Jill Gilbert Welytok is the managing attorney for Absolute Technology Law Group LLC, which is a team of Registered Patent, Trademark and Transactional attorneys.
Next Meeting of the Inventors Club: January 29th 5:30 - Downtown Absolute Technology Law Group Offices- 135 West Wells - 5:30 -7:30 p.m. "The Inventors' Budget: Patents, Prototypes and Beyond" by Patty Mueller, CEO, The Idea Factory" (Part II of our Mequon Program) - No advance registration required
For More Information- Visit http://www.milwaukeepatents.com/inventors.html
Questions from the Clubs....
Since we started our Fall 2008 programs, over 400 seasoned and aspiring inventors have already attended meetings at our community Inventors Clubs seeking guidance on a spectrum of questions to get their ideas off the ground.
Questions on disclosing inventions often come up at our Northshore, West Bend and Downtown community Inventors Club meetings, for example …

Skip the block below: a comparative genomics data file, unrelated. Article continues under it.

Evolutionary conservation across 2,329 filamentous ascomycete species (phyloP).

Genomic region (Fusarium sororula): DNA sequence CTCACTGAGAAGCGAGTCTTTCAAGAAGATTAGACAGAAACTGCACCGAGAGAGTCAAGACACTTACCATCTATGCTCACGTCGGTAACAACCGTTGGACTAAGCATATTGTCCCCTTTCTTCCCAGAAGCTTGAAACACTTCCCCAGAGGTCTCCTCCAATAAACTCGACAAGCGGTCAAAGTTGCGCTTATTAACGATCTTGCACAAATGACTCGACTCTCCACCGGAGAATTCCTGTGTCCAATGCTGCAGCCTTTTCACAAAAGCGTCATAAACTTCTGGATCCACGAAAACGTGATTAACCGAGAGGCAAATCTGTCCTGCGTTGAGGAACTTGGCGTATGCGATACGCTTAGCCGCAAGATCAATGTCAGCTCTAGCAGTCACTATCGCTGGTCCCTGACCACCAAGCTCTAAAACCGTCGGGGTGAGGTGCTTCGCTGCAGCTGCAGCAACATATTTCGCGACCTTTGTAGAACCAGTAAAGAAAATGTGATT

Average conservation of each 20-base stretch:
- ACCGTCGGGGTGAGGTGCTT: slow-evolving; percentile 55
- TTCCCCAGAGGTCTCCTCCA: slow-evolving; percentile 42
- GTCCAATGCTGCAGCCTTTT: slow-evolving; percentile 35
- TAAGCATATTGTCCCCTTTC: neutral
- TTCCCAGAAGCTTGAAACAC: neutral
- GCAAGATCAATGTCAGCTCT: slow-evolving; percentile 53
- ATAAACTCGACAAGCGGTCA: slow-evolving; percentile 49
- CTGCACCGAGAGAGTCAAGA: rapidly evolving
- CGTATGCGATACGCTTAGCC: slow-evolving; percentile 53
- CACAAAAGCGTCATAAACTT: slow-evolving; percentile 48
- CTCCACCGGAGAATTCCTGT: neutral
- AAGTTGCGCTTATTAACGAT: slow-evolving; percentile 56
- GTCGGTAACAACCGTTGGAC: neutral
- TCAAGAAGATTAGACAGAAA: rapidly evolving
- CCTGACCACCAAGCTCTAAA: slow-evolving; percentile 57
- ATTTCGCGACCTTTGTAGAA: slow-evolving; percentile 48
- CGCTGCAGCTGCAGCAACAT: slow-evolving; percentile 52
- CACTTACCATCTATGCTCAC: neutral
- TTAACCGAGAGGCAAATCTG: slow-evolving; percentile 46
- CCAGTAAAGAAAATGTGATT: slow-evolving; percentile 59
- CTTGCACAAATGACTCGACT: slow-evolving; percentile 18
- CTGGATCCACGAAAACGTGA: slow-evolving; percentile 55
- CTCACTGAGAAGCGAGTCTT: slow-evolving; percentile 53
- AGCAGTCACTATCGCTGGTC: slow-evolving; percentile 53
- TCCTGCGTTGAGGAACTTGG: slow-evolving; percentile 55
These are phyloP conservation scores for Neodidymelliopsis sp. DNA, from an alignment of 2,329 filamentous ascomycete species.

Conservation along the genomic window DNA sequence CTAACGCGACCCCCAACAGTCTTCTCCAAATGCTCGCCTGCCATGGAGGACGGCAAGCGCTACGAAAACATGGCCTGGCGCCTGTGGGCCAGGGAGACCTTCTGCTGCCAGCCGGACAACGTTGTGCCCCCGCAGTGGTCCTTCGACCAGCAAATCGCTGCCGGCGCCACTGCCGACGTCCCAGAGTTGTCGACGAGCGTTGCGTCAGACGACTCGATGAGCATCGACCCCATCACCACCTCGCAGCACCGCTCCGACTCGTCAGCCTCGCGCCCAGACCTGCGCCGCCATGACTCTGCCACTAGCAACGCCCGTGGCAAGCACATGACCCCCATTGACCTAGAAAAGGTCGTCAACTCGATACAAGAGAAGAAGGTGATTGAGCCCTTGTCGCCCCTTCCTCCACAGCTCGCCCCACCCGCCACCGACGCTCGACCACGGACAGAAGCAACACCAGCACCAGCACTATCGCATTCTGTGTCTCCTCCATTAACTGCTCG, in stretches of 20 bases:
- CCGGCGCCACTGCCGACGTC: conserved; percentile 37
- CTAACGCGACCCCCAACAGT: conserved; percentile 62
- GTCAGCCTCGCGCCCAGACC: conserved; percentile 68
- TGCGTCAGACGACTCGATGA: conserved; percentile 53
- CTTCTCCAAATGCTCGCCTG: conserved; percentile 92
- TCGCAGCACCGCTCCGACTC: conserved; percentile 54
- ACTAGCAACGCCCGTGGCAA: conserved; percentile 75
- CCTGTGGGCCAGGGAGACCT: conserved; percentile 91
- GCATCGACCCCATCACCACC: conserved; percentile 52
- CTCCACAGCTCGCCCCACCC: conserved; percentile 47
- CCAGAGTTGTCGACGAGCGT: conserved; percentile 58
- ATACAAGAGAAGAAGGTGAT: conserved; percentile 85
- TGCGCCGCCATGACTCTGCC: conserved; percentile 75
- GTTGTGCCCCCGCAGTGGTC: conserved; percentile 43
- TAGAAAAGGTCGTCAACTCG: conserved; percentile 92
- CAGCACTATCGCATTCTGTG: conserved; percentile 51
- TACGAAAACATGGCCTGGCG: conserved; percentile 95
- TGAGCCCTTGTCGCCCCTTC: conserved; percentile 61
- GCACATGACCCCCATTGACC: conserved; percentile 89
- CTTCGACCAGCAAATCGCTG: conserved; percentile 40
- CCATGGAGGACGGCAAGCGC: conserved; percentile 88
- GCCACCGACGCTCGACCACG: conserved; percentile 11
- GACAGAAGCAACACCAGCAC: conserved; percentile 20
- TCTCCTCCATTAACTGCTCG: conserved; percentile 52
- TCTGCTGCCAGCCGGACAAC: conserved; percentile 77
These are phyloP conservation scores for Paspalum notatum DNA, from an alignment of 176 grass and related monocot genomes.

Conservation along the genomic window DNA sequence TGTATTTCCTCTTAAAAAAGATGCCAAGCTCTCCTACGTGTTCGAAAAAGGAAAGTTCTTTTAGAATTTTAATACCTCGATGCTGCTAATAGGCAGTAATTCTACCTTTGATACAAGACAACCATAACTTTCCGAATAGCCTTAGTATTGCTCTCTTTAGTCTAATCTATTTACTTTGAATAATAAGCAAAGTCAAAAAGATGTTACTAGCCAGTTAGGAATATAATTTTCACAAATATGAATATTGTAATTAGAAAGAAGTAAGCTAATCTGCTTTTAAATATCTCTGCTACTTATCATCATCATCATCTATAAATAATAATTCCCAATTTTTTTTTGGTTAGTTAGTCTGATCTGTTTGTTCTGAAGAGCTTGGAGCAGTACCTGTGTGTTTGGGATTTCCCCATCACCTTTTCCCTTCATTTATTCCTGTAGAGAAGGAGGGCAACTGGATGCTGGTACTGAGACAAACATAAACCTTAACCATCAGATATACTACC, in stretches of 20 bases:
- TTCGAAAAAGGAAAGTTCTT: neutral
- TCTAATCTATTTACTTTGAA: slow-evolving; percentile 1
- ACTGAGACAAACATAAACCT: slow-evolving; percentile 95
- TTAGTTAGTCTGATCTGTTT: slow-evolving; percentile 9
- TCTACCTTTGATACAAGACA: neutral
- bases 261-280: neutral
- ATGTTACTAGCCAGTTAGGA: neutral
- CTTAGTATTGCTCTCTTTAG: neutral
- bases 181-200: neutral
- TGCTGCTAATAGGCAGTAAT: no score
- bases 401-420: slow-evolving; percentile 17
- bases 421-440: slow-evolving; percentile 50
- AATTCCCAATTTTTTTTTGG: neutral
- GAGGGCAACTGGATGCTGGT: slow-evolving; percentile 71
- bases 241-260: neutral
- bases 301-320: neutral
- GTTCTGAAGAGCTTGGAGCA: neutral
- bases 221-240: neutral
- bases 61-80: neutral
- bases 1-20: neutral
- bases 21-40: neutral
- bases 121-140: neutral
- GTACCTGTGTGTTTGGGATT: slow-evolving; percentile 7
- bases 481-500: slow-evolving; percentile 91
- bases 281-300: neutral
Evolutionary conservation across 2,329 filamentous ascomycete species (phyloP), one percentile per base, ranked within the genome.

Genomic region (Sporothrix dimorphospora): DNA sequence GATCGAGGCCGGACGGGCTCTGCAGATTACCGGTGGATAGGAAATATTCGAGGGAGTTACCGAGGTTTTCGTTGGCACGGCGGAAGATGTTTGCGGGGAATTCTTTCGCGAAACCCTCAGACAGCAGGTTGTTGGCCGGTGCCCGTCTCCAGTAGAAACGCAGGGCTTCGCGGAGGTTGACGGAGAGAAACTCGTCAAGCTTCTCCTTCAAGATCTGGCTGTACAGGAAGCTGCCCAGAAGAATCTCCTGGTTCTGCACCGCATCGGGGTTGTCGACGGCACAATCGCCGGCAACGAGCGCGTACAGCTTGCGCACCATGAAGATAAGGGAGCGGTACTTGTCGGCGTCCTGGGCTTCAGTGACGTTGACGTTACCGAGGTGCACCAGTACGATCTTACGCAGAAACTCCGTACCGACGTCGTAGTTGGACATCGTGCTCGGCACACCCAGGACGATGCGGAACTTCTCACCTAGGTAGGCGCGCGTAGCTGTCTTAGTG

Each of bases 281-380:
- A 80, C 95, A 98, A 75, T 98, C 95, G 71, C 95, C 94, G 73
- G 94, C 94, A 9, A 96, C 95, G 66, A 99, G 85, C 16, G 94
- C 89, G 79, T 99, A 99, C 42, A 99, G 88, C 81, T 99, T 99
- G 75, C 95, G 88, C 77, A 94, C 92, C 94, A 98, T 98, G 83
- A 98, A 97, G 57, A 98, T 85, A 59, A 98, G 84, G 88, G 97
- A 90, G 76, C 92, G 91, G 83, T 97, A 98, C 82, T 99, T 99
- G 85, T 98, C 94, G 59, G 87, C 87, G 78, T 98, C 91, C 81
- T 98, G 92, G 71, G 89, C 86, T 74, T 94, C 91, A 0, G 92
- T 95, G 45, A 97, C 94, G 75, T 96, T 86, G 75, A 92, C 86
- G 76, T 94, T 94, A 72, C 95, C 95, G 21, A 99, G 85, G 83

· What is a patent?
· Will Angel Investors be interested in my product…if they are can I discuss it with them?
· What if I publish a thesis on my invention?
· Should I tell my employer about my invention?
· How can I get manufacturing help without having the manufacturer take my idea?
Do any of these questions pertain to you?Every inventor’s situation is different, some general guidelines apply. The club is a great venue to explore these issues. In response to the continued questions I am receiving, here is a basic chart to help club members decide what documents they need and at what point in time to protect themselves: